The television broadcasts a film with Fred MacMurray and Barbara Stanwyck while Marta lies immovable on her double bed, dying.
Her son, who would not easily fall asleep, lies in his wooden cot under aeroplanes strung on thread just above his bed. They sway lightly in the air, reminding our narrator, Victor, of his own childhood planes.
Tomorrow in the battle think on me, and fall thy edgeless sword.
He is not well acquainted with Marta. He has come for dinner, and what he hopes will follow, while her husband is away in London. Surely he did not expect his evening to transpire as it has. In the course of this improbable event, of a woman dying while he is in her bedroom, he pauses to reflect.
….everything seems as nothing to us, everything becomes compressed and seems as nothing to us once it is over, then we always feel that we were not given enough time.
For awhile, he wonders if she has not in fact died. He returns to her apartment building, gazing at the windows on the fifth floor which belong to her apartment, hoping that perhaps she simply fell unconscious; he hopes that someone has taken care of her son whom he left sleeping in the cot.
But no, Marta has in fact died, and so the title’s implication expands to more than merely our narrator. We think on Marta’s widowed husband, Dean, and her son, Eugenio, her father, Juan, and her sister, Luisa.
Tomorrow in the battle think on me, when I was mortal; and let fall thy lance.
He suffers guilt, but also self examination. He is a ghostwriter, and therefore used to being behind the scene. He often refers to himself as being nobody.
Tomorrow in the battle think on me, and fall thy edgeless sword. Tomorrow in the battle think on me, when I was mortal, and let fall thy pointless lance. Let me sit heavy on thy soul tomorrow, let me be lead within thy bosom and at a bloody battle end thy days. Tomorrow in the battle think on me, despair and die.
There are all sorts of battles going on. The ones on television where aeroplanes on film are fighting in battle, the ones of Victor’s own making revealed to us as he reviews his life.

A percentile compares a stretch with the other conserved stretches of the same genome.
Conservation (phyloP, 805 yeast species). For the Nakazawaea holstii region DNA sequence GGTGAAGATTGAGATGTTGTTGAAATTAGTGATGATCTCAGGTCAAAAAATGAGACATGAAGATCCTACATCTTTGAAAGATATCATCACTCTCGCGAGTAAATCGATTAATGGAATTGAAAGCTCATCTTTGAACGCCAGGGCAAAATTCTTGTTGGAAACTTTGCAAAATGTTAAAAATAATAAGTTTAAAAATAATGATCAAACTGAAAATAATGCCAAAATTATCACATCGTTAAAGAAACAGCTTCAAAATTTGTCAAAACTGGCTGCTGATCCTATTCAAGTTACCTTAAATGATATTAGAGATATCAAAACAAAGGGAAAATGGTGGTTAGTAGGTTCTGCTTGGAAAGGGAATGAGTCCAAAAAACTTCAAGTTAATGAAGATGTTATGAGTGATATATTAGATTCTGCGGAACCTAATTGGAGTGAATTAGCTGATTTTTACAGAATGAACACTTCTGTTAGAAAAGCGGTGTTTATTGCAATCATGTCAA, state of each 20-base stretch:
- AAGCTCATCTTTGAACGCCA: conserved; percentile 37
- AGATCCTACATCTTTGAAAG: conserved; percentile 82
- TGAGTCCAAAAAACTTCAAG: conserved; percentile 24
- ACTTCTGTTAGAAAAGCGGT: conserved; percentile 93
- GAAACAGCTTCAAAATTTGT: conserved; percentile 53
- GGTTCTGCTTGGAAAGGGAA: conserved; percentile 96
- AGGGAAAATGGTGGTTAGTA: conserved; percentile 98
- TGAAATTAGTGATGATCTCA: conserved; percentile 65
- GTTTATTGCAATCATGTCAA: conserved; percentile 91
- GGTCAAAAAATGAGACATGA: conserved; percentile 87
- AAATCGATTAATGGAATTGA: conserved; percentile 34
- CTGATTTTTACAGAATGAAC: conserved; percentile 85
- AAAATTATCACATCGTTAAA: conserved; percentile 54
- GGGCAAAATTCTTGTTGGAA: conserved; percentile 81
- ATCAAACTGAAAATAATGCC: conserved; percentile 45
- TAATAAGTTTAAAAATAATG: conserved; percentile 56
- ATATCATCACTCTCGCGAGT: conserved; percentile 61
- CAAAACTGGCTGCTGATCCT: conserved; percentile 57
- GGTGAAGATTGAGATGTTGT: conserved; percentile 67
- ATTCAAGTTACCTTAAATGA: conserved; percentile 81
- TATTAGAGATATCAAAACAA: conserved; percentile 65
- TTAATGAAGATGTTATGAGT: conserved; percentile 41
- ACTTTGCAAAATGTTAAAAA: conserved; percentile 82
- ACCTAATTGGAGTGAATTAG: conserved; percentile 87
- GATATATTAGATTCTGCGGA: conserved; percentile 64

A large portion of the novel switches from the death of Marta to his divorce from Celia, with whom he was married for only three years. One evening, he questions if the prostitute he visits could be her. They look so similar, but he is uncertain, and even after he leaves her, and calls his ex-wife who is at home, he cannot be sure that she has not brought a customer home with her.
His battles are many, and tortuous. But, he is not the only one who endures them.
The novel ends with Marta’s husband and Victor in confrontation. Dean reveals his own battle within the details of his trip to London while his wife lay dying, unbeknownst to him, in Victor’s arms.
And how little remains of each individual in time, useless as slippery snow, how little trace remains of anything, and how much of that little is never talked about, and, afterwards one remembers only a tiny fraction of what was said, and then only briefly: while we travel slowly towards our dissolution merely in order to traverse the back or reverse side of time, where one can no longer keep thinking or keep saying goodbye: “Goodbye laughter and goodbye scorn. I will never see you again, nor will you see me. And goodbye ardour, goodbye memories.”
It is a tragic novel, one which examines relationships thoroughly and deeply, as well as the individuals who live in them. After reading it, I see once again why Javier Marias has become one of my favorite writers.